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Metals Market Report Weekly Archive

The Mike Fuljenz Metals Market Report

November 2018 - Week 1 Edition

Purple Elections

The elections came out “purple,” with no massive “Blue wave” for the Democrats.  The Republicans gained two Senate seats, as expected, and the Democrats gained 30 House seats to take control there, but that was about 10 seats fewer than the pundits, like 538.com, had expected. President Trump says he looks forward to working with the Democratic House and Nancy Pelosi as Speaker, and that is probably true, as she has pledged not to seek impeachment, and Trump had faced a series of problems working with Paul Ryan’s House during his first two years, getting cooperation on tax reform, but he was opposed on repealing Obamacare, building a border Wall and other projects.

A Decade after the 2008 Financial Crisis, the Delayed “Solution” Could Cause Another Crisis

During the diversion over the 2018 campaign and the opposition’s campaign against Donald Trump, an amazing and untold story is that the “solution” to the 2008 financial crisis – now a decade old – is just beginning. Shortly after Barack Obama was elected President in November 2008, the Federal Reserve instituted a Zero Interest Rate Policy (ZIRP) and maintained it for eight full years – for the entire Obama administration – before beginning to raise rates, microscopically. They also quintupled their balance sheet from $0.9 trillion to $4.5 trillion in a few short months in early 2009 and maintained that huge balance sheet for nearly a full decade. President Obama also drafted two nearly-trillion-dollar stimulus packages.

The rest of the world did the same thing. The Bank of Japan (BOJ) flooded its balance sheet to almost 100% (98.7%) of its annual GDP, and the European Central Bank did the same thing. Taken together, these three massive central banks raised their balance sheets from just over $3 trillion to $15 trillion.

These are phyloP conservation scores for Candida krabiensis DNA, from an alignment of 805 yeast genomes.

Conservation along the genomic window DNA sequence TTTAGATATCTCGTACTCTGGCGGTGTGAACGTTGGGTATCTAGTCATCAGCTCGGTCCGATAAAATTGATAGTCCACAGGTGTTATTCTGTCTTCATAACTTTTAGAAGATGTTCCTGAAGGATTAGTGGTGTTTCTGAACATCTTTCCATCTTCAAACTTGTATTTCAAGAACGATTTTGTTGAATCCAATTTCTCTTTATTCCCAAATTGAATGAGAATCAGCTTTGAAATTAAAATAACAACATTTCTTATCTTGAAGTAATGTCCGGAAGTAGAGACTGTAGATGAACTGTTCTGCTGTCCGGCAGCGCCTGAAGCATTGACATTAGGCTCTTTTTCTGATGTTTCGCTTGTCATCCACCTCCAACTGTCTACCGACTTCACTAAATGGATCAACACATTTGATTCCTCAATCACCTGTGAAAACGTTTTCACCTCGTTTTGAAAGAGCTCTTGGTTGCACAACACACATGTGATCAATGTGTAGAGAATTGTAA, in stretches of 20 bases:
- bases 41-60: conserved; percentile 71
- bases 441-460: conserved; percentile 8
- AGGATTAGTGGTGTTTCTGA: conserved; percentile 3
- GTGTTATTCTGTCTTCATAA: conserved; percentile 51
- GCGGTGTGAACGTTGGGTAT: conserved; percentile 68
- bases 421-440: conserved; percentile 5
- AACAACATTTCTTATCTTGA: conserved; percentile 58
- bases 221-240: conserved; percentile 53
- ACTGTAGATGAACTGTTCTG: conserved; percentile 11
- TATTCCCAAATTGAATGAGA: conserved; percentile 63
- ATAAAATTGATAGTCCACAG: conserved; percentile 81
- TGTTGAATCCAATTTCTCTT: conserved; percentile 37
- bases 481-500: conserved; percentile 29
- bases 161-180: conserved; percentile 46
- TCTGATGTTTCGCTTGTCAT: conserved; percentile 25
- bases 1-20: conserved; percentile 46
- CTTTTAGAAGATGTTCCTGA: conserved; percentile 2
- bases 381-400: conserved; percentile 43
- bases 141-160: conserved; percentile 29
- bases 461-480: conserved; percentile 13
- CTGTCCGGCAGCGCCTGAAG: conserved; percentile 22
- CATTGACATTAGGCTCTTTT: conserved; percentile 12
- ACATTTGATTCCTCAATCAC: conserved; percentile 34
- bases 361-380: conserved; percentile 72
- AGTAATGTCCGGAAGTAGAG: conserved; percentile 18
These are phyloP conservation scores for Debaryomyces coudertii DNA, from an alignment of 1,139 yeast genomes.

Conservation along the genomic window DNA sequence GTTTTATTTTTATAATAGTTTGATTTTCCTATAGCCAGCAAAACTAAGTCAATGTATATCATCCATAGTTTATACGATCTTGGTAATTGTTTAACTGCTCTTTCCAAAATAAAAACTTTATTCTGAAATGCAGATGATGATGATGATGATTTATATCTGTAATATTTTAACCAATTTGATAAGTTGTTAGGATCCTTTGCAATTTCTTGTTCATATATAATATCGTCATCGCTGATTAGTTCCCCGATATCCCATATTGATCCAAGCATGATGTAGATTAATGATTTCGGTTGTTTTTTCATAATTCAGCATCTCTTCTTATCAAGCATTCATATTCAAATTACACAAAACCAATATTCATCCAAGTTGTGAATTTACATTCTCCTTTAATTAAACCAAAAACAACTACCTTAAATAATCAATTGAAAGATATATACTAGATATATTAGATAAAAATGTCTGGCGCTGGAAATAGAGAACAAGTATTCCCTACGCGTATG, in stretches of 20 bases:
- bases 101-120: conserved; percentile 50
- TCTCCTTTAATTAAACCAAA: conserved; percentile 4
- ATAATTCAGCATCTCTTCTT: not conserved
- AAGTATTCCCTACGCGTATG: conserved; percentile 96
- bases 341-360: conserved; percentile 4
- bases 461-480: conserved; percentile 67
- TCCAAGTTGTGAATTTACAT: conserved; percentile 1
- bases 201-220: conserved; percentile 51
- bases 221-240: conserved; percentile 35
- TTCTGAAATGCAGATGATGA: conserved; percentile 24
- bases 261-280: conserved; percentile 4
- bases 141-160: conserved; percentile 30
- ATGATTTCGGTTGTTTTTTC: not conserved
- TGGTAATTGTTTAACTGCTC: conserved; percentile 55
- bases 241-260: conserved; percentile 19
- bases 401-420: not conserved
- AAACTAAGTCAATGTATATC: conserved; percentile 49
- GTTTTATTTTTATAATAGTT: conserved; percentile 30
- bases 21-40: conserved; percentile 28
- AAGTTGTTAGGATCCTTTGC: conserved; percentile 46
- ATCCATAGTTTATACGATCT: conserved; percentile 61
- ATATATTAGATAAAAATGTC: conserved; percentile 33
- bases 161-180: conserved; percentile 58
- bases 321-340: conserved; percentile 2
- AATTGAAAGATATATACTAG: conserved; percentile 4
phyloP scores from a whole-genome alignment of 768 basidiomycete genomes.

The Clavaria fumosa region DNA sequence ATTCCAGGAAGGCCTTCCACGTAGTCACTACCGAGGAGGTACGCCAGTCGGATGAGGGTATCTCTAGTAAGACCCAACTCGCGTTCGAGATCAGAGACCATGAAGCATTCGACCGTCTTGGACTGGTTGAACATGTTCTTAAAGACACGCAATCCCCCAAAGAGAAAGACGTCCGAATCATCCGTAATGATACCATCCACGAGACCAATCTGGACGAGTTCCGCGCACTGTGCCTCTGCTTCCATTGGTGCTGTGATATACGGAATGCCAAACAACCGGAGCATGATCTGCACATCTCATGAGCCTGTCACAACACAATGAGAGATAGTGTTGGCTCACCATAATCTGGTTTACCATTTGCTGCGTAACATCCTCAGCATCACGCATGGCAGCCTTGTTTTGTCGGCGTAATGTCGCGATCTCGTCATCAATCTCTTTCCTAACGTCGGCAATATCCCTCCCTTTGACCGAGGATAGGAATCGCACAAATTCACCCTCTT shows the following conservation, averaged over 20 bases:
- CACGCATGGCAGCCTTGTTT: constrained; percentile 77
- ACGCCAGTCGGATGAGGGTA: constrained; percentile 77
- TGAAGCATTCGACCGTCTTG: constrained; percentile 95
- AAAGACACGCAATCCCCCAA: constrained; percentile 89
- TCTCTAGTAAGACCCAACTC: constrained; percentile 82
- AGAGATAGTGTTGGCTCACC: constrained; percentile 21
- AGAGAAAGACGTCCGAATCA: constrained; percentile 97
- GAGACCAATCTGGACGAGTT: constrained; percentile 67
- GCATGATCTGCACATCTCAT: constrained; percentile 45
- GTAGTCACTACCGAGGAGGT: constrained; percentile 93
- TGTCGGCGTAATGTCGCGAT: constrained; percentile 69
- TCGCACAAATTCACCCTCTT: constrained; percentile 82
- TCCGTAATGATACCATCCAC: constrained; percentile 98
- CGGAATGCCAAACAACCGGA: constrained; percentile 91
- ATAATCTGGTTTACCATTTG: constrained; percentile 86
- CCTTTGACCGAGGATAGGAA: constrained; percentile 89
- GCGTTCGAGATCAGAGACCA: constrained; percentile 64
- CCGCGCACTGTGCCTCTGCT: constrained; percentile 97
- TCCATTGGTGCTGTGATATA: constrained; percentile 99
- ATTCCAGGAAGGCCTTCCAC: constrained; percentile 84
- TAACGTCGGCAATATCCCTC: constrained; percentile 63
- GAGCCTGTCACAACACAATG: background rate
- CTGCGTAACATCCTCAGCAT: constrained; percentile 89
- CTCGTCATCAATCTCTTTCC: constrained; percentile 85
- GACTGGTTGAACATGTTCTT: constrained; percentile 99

Japan and Europe also moved toward zero interest rates and then below zero interest rates. By 2016, $11.9 trillion in sovereign debt yielded below zero returns. It cost investors money to save money! Even now, $7.2 trillion in sovereign debt is yielding below-zero returns. The central banks of the world have been terrified that if they reduced their balance sheets, or raised rates, their economies would collapse.

The Fed also instituted three rounds of Quantitative Easing (QE) to add fuel to a slow-growing economy. After they ended QE1, the stock market fell 17%. After they ended QE2, the stock market fell 19%. After they ended QE3, the market fell 13%. Now – 10 years after ZIRP and their bloated balance sheet – they are finally beginning “quantitative tightening” (QT), a very slow reduction of their balance sheet, and it is causing great stock market turbulence. This is worrisome to stock market observers because Europe and Japan are also “tightening,” in the sense that the ECB is ending their version of QE and the BOJ has cut their QE program by 50%. This is happening at the same time the U.S. is raising tariffs, and foreigners (particularly China) are cutting back their buying of Treasury bonds while U.S. federal debts are rising.

The fact that the world’s biggest central banks have delayed addressing the cause of the 2008 crisis for a full decade has allowed the financial markets to levitate into another bubble, but now that all three central banks have begun “unwinding” their bubbles, the world’s stock markets have already stumbled. First, the “emerging” markets collapsed, including the Shanghai stock index, with much worse declines in South America. Then, the established markets in Europe and Asia fell. America alone kept rising, until October, partly due to a corporate tax rate cut and record earnings, but those earnings have peaked and 2019 could be bleak for the stock market with the Democrats winning control of the House in Tuesday’s election.